"There were no gains from the capital tie-up," Koichi Seto, an Isuzu senior executive officer, told a press briefing on Aug. 3. "There is no overlap between the companies lately."
The two Japanese automakers formed a capital tie-up in November 2006 to jointly develop a 1.6-liter diesel engine for small passenger cars in Europe. Isuzu is strong in diesel technology, an area where Toyota hoped to improve through the partnership. But Toyota would soon shift its focus to hybrid vehicles, bringing joint development to an end.
After that, the pair rarely exchanged engineers. Toyota has since accelerated reviews of its operations and costs, including its investments in other companies. "We completely re-evaluated our strategic stockholdings," said one Toyota executive.
Stronger regulations against diesel in such markets as the U.K., France and China were likely behind the decision, although Seto denies that played a factor. Starting this year, Toyota will no longer sell new passenger cars with diesel engines in Europe.
Toyota will proceed with truck and bus development through subsidiary Hino Motors. Hino has already developed a hybrid truck and in April began studying joint development of diesel and electric vehicles with Volkswagen's bus and truck segment.
Toyota views commercial vehicles as a touchstone for next-generation technologies because they operate on designated routes, making advancements in electrification and automated driving easy to introduce. Hino's partnership with Volkswagen will be key to the commercial vehicle segment, which is a crucial part of the group's overall strategy.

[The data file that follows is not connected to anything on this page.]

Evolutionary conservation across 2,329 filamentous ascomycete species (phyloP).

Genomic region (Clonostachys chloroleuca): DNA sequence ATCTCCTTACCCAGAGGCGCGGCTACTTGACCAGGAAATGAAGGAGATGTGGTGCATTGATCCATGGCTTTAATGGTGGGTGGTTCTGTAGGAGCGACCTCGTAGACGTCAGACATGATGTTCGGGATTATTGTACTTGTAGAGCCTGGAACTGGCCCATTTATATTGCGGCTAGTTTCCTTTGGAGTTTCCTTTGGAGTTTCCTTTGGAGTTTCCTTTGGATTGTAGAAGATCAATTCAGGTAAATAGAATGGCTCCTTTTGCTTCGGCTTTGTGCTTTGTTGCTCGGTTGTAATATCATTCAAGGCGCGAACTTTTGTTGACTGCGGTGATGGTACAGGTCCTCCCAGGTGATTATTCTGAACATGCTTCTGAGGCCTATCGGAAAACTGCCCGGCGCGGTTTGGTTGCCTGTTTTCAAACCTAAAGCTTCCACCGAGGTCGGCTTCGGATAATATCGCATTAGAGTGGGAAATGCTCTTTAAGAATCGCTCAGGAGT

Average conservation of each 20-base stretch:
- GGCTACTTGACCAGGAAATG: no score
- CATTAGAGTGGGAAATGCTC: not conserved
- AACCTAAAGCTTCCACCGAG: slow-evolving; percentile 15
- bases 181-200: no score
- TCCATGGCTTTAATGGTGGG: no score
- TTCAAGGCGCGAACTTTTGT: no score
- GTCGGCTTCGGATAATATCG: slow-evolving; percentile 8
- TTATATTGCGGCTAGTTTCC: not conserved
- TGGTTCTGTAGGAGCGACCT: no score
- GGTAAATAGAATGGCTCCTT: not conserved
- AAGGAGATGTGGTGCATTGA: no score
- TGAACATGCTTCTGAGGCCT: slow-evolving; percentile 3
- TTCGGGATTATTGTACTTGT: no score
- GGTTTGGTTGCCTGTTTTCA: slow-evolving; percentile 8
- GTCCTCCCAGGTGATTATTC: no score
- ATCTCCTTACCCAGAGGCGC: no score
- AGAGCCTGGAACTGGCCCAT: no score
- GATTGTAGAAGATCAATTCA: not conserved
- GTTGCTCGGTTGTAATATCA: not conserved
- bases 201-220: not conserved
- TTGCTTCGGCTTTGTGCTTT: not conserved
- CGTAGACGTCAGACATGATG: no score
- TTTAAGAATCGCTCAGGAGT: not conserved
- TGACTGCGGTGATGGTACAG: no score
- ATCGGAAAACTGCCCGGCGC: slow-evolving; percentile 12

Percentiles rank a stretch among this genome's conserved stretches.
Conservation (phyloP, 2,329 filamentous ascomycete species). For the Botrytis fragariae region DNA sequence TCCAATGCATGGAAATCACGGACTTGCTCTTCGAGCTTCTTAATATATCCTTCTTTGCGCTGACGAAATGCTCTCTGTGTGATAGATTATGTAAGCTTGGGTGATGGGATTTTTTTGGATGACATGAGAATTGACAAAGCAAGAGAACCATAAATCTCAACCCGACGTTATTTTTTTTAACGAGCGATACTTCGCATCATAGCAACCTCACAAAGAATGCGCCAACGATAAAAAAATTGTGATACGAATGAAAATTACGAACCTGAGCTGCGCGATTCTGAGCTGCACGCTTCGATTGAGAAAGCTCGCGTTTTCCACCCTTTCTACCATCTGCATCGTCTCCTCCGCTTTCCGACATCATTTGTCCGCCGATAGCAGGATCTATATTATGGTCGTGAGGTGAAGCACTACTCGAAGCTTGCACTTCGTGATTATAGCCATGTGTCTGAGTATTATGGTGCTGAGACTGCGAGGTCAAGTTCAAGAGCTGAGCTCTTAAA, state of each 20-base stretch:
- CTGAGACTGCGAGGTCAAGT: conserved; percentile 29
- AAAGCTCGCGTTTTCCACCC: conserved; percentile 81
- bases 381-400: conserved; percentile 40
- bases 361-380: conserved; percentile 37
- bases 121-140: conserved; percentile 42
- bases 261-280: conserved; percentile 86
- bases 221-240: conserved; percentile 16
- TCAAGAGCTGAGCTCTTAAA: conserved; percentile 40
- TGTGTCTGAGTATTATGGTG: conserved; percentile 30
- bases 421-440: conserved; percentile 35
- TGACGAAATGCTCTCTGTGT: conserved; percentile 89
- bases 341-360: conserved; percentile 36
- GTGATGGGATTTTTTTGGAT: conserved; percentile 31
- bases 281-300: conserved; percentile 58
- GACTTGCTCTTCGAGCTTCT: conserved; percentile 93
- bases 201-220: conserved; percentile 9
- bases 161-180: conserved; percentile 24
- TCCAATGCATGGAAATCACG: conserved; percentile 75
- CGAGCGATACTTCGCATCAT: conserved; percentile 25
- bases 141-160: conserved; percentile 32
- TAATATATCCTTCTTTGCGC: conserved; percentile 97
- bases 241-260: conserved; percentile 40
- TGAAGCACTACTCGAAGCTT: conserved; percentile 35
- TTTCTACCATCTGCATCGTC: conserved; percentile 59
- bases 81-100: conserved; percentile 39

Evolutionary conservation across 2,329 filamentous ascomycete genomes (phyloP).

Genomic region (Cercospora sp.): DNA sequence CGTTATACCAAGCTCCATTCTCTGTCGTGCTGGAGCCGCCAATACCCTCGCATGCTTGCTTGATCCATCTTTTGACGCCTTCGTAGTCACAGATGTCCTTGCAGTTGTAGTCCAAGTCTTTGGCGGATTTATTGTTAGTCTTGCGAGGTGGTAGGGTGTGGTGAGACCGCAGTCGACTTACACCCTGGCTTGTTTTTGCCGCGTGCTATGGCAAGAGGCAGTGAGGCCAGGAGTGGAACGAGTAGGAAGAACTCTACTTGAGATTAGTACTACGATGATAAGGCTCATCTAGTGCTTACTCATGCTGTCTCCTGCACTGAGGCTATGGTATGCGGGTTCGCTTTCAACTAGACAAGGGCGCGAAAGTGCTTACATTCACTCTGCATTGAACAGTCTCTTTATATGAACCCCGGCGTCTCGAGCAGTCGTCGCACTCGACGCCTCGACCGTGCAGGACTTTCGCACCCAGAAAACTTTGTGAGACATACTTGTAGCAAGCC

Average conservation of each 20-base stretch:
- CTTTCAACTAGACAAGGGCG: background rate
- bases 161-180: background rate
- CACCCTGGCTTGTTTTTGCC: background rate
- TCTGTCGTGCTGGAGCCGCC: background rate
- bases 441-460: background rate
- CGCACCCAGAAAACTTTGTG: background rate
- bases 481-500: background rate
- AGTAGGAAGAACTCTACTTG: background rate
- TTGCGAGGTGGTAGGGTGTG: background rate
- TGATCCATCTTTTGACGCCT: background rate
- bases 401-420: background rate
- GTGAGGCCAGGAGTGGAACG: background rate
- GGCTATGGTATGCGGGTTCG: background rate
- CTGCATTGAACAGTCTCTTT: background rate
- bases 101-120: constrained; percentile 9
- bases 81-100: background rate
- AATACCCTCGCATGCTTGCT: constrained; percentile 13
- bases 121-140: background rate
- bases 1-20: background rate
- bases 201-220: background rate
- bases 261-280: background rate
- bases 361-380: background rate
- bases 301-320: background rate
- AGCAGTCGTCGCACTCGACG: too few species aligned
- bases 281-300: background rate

Isuzu, meanwhile, is looking for a new collaborator as the only major Japanese producer of commercial vehicles without a European partner. Mitsubishi Fuso Truck and Bus is backed by Daimler, and UD Trucks by Volvo.
There are companies that want to team up with Isuzu, according to industry insiders, due to the automaker's technological prowess in light trucks and strength in Southeast Asia. The end of the partnership with Toyota also presents greater opportunity for foreign automakers to approach Isuzu.
But the business environment around commercial vehicles is tough. Daimler has a technological driver in Mitsubishi Fuso while Volkswagen and Hino hold an advantage over Isuzu. Chinese automakers like FAW Group and Dongfeng Motor Group also hold five of the top 10 global market shares thanks to climbing sales in a vast home market.
There is a ceiling on Isuzu's technological advancement given its limited funds. Although the company worked on state-led projects like automated commercial vehicles with Hino, the latter's announcement of a potential comprehensive partnership with Volkswagen has clouded prospects for future cooperation.
Isuzu is accelerating its search for a partner to help defray investment in next-generation technology. "We will look outside the auto industry and consider information technology companies as well," said President Masanori Katayama, referring to the company's early stage efforts to develop automated driving and electrification systems.
Isuzu's net profit climbed 16% on the year to 38.1 billion yen ($343 million) in the April-June quarter. Despite brisk earnings now, it will be difficult for a smaller automaker like Isuzu to survive on its own in the long run without some collaboration with larger peers. A 35-year capital tie-up with General Motors ended in 2006, with Isuzu then teaming with Toyota. As that relationship draws to a close, a new potential partner has yet to appear.